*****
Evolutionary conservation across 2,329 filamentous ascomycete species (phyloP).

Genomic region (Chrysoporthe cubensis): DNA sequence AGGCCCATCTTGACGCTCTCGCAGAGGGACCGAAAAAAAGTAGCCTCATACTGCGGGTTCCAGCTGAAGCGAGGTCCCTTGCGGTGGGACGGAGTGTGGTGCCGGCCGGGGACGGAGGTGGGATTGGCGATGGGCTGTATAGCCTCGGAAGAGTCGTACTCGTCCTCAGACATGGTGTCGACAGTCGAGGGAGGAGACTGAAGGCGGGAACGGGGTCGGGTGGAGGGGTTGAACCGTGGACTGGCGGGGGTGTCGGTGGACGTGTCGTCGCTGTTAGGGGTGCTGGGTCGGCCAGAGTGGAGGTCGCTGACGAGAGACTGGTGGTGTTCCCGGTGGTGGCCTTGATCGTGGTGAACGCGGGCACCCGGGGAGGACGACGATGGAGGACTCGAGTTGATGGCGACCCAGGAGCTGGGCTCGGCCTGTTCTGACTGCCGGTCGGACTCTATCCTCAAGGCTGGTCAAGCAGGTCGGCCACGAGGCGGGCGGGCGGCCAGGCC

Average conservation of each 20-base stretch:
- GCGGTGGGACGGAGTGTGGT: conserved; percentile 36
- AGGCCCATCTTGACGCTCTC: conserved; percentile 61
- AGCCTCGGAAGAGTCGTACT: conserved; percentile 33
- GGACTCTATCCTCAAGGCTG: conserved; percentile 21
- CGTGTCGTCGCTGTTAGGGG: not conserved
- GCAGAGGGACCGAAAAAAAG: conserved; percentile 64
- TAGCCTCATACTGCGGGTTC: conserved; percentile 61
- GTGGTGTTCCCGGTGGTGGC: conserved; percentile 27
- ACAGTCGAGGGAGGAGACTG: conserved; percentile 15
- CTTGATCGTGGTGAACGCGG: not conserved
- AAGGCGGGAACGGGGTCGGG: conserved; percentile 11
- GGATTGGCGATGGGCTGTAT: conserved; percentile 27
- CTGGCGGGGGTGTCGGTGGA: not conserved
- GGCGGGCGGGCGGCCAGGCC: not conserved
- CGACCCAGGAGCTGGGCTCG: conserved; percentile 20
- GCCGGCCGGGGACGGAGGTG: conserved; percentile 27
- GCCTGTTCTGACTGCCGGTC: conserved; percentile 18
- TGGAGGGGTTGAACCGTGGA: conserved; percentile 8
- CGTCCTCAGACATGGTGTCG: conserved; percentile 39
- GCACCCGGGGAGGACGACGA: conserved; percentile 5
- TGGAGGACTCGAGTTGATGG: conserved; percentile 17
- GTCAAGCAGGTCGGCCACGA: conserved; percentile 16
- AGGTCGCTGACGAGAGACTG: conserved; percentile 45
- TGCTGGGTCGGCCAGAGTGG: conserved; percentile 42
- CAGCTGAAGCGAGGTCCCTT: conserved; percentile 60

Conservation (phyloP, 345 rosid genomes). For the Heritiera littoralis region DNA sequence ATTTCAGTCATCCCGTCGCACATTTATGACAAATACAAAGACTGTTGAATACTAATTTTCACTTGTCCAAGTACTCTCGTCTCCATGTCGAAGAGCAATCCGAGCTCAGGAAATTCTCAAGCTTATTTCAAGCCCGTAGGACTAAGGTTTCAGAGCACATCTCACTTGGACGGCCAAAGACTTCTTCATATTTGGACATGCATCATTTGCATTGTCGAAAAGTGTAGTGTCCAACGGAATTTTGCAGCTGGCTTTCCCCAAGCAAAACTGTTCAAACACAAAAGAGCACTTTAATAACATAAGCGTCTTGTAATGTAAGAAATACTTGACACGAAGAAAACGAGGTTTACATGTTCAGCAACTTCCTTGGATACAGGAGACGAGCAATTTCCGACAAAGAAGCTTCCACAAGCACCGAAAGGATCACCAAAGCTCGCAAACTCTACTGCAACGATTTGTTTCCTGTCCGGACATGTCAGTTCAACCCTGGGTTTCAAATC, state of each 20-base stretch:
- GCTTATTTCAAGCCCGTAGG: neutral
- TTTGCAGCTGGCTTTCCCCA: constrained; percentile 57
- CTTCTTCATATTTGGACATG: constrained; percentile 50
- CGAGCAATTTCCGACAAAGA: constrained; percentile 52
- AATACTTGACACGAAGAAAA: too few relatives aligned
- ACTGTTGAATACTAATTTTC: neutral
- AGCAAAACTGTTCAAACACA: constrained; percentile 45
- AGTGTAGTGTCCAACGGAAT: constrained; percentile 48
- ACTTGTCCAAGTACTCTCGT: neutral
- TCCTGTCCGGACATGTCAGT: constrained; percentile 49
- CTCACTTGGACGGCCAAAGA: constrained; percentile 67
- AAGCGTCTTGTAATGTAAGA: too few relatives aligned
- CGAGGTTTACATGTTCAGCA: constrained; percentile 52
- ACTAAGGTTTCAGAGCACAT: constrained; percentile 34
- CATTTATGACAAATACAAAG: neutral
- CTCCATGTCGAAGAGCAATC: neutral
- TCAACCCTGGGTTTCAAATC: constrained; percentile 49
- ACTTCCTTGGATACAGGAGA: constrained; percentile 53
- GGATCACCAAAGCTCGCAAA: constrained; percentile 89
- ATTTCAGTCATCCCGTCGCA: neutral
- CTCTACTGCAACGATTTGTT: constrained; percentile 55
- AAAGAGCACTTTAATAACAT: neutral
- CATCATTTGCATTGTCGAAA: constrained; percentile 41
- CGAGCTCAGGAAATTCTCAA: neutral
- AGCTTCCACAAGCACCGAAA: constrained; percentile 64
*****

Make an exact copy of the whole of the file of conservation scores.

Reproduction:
Evolutionary conservation across 2,329 filamentous ascomycete species (phyloP).

Genomic region (Chrysoporthe cubensis): DNA sequence AGGCCCATCTTGACGCTCTCGCAGAGGGACCGAAAAAAAGTAGCCTCATACTGCGGGTTCCAGCTGAAGCGAGGTCCCTTGCGGTGGGACGGAGTGTGGTGCCGGCCGGGGACGGAGGTGGGATTGGCGATGGGCTGTATAGCCTCGGAAGAGTCGTACTCGTCCTCAGACATGGTGTCGACAGTCGAGGGAGGAGACTGAAGGCGGGAACGGGGTCGGGTGGAGGGGTTGAACCGTGGACTGGCGGGGGTGTCGGTGGACGTGTCGTCGCTGTTAGGGGTGCTGGGTCGGCCAGAGTGGAGGTCGCTGACGAGAGACTGGTGGTGTTCCCGGTGGTGGCCTTGATCGTGGTGAACGCGGGCACCCGGGGAGGACGACGATGGAGGACTCGAGTTGATGGCGACCCAGGAGCTGGGCTCGGCCTGTTCTGACTGCCGGTCGGACTCTATCCTCAAGGCTGGTCAAGCAGGTCGGCCACGAGGCGGGCGGGCGGCCAGGCC

Average conservation of each 20-base stretch:
- GCGGTGGGACGGAGTGTGGT: conserved; percentile 36
- AGGCCCATCTTGACGCTCTC: conserved; percentile 61
- AGCCTCGGAAGAGTCGTACT: conserved; percentile 33
- GGACTCTATCCTCAAGGCTG: conserved; percentile 21
- CGTGTCGTCGCTGTTAGGGG: not conserved
- GCAGAGGGACCGAAAAAAAG: conserved; percentile 64
- TAGCCTCATACTGCGGGTTC: conserved; percentile 61
- GTGGTGTTCCCGGTGGTGGC: conserved; percentile 27
- ACAGTCGAGGGAGGAGACTG: conserved; percentile 15
- CTTGATCGTGGTGAACGCGG: not conserved
- AAGGCGGGAACGGGGTCGGG: conserved; percentile 11
- GGATTGGCGATGGGCTGTAT: conserved; percentile 27
- CTGGCGGGGGTGTCGGTGGA: not conserved
- GGCGGGCGGGCGGCCAGGCC: not conserved
- CGACCCAGGAGCTGGGCTCG: conserved; percentile 20
- GCCGGCCGGGGACGGAGGTG: conserved; percentile 27
- GCCTGTTCTGACTGCCGGTC: conserved; percentile 18
- TGGAGGGGTTGAACCGTGGA: conserved; percentile 8
- CGTCCTCAGACATGGTGTCG: conserved; percentile 39
- GCACCCGGGGAGGACGACGA: conserved; percentile 5
- TGGAGGACTCGAGTTGATGG: conserved; percentile 17
- GTCAAGCAGGTCGGCCACGA: conserved; percentile 16
- AGGTCGCTGACGAGAGACTG: conserved; percentile 45
- TGCTGGGTCGGCCAGAGTGG: conserved; percentile 42
- CAGCTGAAGCGAGGTCCCTT: conserved; percentile 60

Conservation (phyloP, 345 rosid genomes). For the Heritiera littoralis region DNA sequence ATTTCAGTCATCCCGTCGCACATTTATGACAAATACAAAGACTGTTGAATACTAATTTTCACTTGTCCAAGTACTCTCGTCTCCATGTCGAAGAGCAATCCGAGCTCAGGAAATTCTCAAGCTTATTTCAAGCCCGTAGGACTAAGGTTTCAGAGCACATCTCACTTGGACGGCCAAAGACTTCTTCATATTTGGACATGCATCATTTGCATTGTCGAAAAGTGTAGTGTCCAACGGAATTTTGCAGCTGGCTTTCCCCAAGCAAAACTGTTCAAACACAAAAGAGCACTTTAATAACATAAGCGTCTTGTAATGTAAGAAATACTTGACACGAAGAAAACGAGGTTTACATGTTCAGCAACTTCCTTGGATACAGGAGACGAGCAATTTCCGACAAAGAAGCTTCCACAAGCACCGAAAGGATCACCAAAGCTCGCAAACTCTACTGCAACGATTTGTTTCCTGTCCGGACATGTCAGTTCAACCCTGGGTTTCAAATC, state of each 20-base stretch:
- GCTTATTTCAAGCCCGTAGG: neutral
- TTTGCAGCTGGCTTTCCCCA: constrained; percentile 57
- CTTCTTCATATTTGGACATG: constrained; percentile 50
- CGAGCAATTTCCGACAAAGA: constrained; percentile 52
- AATACTTGACACGAAGAAAA: too few relatives aligned
- ACTGTTGAATACTAATTTTC: neutral
- AGCAAAACTGTTCAAACACA: constrained; percentile 45
- AGTGTAGTGTCCAACGGAAT: constrained; percentile 48
- ACTTGTCCAAGTACTCTCGT: neutral
- TCCTGTCCGGACATGTCAGT: constrained; percentile 49
- CTCACTTGGACGGCCAAAGA: constrained; percentile 67
- AAGCGTCTTGTAATGTAAGA: too few relatives aligned
- CGAGGTTTACATGTTCAGCA: constrained; percentile 52
- ACTAAGGTTTCAGAGCACAT: constrained; percentile 34
- CATTTATGACAAATACAAAG: neutral
- CTCCATGTCGAAGAGCAATC: neutral
- TCAACCCTGGGTTTCAAATC: constrained; percentile 49
- ACTTCCTTGGATACAGGAGA: constrained; percentile 53
- GGATCACCAAAGCTCGCAAA: constrained; percentile 89
- ATTTCAGTCATCCCGTCGCA: neutral
- CTCTACTGCAACGATTTGTT: constrained; percentile 55
- AAAGAGCACTTTAATAACAT: neutral
- CATCATTTGCATTGTCGAAA: constrained; percentile 41
- CGAGCTCAGGAAATTCTCAA: neutral
- AGCTTCCACAAGCACCGAAA: constrained; percentile 64